Investment firms are seeking the help of human capital partners, or individuals who can help their portfolio companies with all matters HR-related — from compensation to culture.
A well-managed workforce is essential to the success of any developing company. And yet, it’s often a pain point for businesses looking to build out everything from talent management to employee engagement.
As a result, we’re seeing a growing number of investment firms in the United States — and globally — establish a new role known as the human capital partner (HCP).
This individual is an important liaison to their portfolio companies’ HR teams and works with them on a variety of matters — from establishing a compensation philosophy to helping prepare their compensation structures & governance systems for an IPO.
But why now?
Perhaps it is the surge in number of startups rushing to meet the demand for new human capital tools and insights that is changing perceptions within VC and PE firms. In Q1’18, $172M was invested in firms focused on employee engagement analytics & talent management solutions — the highest amount raised in any quarter thus far for this category of companies.
Or, it could be a growing realization that developing strong cultural norms around issues like diversity, inclusion, pay equity and talent management as early as possible inside companies is well worth the effort. It could also simply be investment firms’ frustration over the never-ending challenge of competing for top talent amidst record-setting investment levels and historically low unemployment rates.
In reality, it is a mix of everything above and more, which is why investment firms could greatly benefit from hiring an HCP. We dig into 5 of the biggest reasons why, below.
- Rapid access to reliable new hire data
HCPs need reliable and in-depth compensation data in order to assess the rapidly changing talent market on behalf of their portfolio companies. This data can help them make sound decisions on attracting and retaining mission-critical hires, such as the CTO or CMO. Failing to hire the right people into these positions — and keep them there — can set a company back big time.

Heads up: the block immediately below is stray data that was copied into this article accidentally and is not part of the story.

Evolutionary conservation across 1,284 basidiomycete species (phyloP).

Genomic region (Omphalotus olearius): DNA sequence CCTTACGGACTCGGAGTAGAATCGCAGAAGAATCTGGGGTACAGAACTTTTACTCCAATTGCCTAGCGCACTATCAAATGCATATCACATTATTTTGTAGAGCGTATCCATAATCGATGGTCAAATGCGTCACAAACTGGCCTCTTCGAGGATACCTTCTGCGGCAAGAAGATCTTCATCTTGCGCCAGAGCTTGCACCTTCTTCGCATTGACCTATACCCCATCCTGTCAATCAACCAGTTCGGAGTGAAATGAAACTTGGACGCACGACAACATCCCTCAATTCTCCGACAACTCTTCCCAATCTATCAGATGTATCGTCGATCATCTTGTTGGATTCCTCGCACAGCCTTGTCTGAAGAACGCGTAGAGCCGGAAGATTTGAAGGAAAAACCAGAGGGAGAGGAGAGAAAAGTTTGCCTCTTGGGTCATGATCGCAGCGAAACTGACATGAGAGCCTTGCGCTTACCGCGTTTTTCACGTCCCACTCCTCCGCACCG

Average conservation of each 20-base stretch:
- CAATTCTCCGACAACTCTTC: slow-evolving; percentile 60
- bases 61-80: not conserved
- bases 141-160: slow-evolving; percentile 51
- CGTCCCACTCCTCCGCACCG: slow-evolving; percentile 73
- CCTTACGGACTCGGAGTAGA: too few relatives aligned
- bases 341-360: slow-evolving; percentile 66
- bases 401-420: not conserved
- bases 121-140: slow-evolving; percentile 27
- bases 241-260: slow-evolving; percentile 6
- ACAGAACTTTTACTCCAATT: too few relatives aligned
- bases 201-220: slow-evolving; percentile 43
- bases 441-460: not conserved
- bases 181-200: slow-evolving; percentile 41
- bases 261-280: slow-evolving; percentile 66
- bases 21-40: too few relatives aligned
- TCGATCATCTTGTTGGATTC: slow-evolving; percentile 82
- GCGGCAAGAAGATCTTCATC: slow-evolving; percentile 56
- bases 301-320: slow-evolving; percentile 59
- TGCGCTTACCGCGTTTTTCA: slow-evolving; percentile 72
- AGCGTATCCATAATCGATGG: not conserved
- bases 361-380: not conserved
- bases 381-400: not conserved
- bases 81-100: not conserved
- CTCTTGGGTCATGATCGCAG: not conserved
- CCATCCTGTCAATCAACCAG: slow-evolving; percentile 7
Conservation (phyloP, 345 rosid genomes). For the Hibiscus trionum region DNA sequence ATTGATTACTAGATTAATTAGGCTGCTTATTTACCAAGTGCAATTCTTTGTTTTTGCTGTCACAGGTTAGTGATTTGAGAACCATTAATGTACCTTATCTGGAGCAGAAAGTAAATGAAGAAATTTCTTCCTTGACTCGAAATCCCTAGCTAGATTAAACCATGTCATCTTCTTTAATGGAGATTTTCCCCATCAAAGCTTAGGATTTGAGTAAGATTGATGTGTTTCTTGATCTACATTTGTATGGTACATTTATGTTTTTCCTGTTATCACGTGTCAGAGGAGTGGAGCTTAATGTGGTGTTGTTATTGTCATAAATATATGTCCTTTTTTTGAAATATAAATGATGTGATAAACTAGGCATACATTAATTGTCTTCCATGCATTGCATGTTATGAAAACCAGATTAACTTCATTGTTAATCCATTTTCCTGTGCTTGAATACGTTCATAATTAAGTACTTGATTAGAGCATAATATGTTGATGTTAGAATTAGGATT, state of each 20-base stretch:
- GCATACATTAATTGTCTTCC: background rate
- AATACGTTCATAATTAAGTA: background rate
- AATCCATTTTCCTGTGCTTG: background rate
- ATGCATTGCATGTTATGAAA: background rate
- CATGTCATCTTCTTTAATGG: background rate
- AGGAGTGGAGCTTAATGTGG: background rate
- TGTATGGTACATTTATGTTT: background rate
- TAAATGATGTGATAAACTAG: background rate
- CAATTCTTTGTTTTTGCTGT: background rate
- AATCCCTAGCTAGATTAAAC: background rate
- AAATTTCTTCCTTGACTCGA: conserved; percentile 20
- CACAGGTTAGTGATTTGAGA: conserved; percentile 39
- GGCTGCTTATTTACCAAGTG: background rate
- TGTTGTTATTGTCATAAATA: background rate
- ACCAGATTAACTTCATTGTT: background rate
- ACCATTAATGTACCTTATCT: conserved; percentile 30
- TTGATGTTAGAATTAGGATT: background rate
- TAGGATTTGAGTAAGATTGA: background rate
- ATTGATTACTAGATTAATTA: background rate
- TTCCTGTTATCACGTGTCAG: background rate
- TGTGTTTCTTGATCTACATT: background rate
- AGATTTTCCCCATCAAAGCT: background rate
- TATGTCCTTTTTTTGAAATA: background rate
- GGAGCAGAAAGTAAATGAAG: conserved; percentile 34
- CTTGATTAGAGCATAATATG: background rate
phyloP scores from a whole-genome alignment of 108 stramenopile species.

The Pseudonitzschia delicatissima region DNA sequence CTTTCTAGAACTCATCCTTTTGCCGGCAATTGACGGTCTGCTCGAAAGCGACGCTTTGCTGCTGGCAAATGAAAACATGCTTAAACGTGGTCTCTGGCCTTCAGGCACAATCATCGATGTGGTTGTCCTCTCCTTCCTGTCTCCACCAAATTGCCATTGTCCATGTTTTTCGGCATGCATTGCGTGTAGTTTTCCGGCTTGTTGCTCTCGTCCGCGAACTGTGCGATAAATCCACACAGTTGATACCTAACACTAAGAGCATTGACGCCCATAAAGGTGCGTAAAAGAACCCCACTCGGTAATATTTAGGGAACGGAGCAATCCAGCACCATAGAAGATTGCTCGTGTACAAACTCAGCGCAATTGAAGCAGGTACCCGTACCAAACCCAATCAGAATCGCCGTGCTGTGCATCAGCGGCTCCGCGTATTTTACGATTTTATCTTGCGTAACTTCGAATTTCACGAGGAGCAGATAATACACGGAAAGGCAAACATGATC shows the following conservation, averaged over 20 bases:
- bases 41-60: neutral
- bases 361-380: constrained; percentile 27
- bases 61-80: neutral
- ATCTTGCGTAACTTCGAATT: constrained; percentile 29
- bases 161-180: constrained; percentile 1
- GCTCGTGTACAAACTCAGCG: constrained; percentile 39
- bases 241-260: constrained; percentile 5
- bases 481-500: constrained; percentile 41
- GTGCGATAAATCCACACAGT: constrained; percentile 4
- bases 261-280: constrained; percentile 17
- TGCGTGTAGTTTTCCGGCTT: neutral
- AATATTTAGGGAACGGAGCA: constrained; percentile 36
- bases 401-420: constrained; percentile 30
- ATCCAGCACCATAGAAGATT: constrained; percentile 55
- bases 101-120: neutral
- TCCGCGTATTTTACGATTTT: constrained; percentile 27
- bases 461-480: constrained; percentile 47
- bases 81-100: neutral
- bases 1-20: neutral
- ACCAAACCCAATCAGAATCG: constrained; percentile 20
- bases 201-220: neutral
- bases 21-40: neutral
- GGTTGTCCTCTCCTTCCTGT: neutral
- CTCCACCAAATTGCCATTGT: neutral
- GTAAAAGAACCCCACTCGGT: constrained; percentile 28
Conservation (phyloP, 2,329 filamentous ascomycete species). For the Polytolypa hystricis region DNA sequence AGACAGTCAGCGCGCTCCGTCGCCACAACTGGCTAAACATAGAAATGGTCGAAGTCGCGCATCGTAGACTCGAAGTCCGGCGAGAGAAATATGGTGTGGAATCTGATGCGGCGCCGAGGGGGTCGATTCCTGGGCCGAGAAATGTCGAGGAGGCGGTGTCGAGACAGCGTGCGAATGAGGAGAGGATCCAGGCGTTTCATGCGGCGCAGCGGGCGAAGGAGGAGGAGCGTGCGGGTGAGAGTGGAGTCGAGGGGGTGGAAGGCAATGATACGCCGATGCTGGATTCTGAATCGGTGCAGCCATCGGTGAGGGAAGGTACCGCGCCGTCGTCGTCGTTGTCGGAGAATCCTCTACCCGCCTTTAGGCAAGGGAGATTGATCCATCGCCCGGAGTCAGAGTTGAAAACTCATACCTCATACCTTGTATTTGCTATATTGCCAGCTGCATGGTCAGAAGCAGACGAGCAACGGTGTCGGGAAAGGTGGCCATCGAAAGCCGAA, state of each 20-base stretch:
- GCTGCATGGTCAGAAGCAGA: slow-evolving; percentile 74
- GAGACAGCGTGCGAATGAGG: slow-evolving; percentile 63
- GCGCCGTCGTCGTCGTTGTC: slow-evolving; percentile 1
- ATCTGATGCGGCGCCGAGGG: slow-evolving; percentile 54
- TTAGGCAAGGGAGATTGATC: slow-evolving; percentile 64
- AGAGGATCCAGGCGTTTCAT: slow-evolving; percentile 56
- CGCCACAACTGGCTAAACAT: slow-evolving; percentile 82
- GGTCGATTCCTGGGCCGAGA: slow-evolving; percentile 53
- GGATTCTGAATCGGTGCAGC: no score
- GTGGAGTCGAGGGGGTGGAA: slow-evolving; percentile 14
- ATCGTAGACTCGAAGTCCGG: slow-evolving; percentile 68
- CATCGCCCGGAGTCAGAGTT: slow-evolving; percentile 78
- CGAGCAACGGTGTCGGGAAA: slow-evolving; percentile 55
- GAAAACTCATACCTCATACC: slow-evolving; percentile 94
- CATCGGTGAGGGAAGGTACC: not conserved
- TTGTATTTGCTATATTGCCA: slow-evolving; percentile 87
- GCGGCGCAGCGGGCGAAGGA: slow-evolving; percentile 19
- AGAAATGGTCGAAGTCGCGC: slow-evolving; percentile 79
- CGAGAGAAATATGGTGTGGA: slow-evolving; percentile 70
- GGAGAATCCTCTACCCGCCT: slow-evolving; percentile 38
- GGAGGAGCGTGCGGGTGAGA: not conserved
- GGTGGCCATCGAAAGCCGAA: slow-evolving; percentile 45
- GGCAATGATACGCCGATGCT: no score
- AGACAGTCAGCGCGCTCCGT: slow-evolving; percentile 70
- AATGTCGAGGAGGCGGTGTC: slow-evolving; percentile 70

2. Equity is about much more than dilution management
Managing equity strategy has never been more complex, in part due to private companies increasingly competing with public companies for talent, and businesses taking longer to go public.
Private companies need to access secondary markets and provide creative liquidity solutions to employees to keep them engaged. In the past, equity awards beyond new-hire grants were rarely considered. In fact, often the fastest way to get thrown out of a board meeting would be to utter the words “equity refresh.”
However, we’ve seen a softening from investors who have become more open to the idea of follow-on awards to attract and retain top talent. While the concept of an annual award is still predominantly a public company practice, this approach has become more common at VC-backed private companies over the last five years.
HCPs can provide the data to justify whether an equity refresh is needed, as well as what the program details should entail so that companies can be assured that they are making the right decisions.